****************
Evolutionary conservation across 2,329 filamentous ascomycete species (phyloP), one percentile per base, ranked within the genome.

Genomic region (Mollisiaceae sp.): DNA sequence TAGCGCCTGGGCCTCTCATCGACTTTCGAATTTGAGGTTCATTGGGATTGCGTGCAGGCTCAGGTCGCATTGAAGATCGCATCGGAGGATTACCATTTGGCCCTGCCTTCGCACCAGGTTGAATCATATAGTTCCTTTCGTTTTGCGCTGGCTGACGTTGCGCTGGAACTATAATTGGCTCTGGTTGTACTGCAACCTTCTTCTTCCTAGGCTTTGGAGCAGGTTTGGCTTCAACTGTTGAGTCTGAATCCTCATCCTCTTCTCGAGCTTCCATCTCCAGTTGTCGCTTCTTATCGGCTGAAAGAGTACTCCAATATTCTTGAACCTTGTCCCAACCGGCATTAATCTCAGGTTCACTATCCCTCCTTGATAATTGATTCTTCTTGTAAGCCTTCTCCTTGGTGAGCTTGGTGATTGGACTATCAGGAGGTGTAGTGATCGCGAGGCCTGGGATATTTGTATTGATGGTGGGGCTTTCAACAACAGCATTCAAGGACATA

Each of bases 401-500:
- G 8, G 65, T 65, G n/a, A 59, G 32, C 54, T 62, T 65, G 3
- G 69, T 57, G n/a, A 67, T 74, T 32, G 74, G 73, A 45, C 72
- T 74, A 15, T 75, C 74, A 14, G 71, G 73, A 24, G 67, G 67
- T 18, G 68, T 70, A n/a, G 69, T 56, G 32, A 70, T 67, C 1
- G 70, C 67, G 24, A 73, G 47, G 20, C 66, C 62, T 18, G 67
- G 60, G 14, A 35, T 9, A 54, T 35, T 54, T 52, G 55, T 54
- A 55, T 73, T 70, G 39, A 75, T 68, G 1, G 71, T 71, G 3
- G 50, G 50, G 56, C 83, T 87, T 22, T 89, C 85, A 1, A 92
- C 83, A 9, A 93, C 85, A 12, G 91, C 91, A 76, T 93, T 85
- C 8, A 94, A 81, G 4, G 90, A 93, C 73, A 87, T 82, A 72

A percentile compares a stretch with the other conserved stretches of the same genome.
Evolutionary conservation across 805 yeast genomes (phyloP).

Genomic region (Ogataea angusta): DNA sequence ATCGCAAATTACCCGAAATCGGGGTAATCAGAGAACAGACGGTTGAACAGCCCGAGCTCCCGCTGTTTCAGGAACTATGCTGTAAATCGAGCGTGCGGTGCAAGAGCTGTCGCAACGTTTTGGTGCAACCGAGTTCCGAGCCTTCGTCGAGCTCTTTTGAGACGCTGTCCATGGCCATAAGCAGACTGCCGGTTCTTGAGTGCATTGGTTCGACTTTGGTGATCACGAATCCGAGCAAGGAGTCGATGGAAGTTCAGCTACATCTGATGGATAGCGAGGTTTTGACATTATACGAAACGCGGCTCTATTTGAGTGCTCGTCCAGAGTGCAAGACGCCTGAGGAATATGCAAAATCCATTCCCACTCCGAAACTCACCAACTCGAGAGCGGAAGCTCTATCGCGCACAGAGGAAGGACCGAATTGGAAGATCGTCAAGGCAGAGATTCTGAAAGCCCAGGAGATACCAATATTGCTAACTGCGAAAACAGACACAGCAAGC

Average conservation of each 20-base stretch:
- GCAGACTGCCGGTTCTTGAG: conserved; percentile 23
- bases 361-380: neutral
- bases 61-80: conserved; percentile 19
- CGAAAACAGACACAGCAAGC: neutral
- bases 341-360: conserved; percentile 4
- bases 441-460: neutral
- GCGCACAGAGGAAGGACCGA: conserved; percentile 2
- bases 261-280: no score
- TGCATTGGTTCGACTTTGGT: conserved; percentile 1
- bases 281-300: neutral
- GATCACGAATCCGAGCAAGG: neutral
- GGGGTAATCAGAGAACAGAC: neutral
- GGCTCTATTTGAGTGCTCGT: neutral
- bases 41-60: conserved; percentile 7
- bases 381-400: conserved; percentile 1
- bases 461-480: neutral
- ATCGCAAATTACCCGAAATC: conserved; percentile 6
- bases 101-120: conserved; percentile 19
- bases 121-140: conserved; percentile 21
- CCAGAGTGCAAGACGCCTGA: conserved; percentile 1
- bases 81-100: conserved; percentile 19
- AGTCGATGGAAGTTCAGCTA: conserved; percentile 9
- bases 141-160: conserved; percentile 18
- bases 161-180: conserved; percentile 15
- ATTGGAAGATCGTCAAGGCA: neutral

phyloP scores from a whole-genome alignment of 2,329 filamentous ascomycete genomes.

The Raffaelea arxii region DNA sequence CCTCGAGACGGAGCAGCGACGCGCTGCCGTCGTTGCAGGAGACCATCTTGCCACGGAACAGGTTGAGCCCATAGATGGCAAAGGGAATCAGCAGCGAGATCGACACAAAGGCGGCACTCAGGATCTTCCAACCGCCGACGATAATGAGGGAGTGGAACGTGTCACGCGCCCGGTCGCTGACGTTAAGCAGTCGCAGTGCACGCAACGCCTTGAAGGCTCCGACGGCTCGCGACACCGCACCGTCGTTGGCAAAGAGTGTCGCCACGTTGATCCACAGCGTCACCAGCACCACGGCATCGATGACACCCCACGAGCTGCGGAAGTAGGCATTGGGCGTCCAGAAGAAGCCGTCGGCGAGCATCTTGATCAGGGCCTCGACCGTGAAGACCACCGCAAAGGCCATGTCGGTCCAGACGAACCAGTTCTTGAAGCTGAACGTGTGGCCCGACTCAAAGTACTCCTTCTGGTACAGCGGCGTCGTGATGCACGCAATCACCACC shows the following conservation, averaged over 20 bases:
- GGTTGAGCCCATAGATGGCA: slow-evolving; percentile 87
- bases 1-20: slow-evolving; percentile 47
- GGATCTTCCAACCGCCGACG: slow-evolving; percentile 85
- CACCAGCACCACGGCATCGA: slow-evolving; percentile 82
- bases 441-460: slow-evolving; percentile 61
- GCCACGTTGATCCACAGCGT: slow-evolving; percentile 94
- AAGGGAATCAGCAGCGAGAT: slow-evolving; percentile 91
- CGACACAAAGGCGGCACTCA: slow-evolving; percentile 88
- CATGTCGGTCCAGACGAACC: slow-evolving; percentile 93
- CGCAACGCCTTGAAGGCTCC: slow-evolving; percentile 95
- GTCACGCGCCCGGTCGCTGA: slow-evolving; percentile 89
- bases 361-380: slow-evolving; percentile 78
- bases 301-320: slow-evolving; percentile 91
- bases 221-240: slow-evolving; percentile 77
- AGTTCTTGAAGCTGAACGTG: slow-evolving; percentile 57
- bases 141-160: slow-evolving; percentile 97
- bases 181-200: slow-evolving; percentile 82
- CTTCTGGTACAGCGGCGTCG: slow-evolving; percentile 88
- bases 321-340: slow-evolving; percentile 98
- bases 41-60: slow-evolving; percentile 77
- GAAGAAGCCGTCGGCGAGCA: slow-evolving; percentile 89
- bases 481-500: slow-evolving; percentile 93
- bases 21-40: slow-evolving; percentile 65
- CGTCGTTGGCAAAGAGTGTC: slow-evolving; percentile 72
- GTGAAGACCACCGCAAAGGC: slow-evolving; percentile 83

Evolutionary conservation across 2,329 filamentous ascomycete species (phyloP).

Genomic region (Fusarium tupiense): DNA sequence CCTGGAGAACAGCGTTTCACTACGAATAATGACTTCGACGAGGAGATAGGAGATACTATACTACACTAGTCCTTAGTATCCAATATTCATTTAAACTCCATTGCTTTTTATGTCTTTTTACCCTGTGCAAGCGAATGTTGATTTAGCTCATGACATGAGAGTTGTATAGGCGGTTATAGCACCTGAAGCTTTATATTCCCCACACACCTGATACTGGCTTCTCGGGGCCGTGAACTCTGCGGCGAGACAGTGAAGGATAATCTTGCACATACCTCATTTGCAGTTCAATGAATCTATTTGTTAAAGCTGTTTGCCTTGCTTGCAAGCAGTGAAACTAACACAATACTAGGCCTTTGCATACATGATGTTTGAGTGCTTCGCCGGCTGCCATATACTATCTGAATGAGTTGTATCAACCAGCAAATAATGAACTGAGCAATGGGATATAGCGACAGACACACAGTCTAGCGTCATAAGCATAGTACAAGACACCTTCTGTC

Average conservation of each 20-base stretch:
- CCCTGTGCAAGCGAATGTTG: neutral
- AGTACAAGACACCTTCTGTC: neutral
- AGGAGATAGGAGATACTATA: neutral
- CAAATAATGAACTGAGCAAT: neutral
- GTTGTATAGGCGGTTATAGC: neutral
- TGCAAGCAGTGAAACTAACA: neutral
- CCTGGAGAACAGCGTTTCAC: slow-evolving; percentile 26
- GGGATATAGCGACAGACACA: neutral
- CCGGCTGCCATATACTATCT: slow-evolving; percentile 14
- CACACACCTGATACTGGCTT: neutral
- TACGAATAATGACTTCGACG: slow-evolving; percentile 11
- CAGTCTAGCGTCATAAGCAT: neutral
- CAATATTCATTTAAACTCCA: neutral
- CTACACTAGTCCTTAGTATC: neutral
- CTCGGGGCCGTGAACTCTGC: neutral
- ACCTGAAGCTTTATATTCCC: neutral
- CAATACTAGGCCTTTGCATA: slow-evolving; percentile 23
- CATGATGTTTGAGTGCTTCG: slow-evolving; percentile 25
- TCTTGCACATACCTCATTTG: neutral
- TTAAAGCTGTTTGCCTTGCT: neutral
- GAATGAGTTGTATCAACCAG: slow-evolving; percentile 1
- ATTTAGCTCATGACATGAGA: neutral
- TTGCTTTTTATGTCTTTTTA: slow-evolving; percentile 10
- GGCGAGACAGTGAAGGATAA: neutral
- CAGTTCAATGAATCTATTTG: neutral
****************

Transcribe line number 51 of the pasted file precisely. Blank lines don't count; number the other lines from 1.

- AAGGGAATCAGCAGCGAGAT: slow-evolving; percentile 91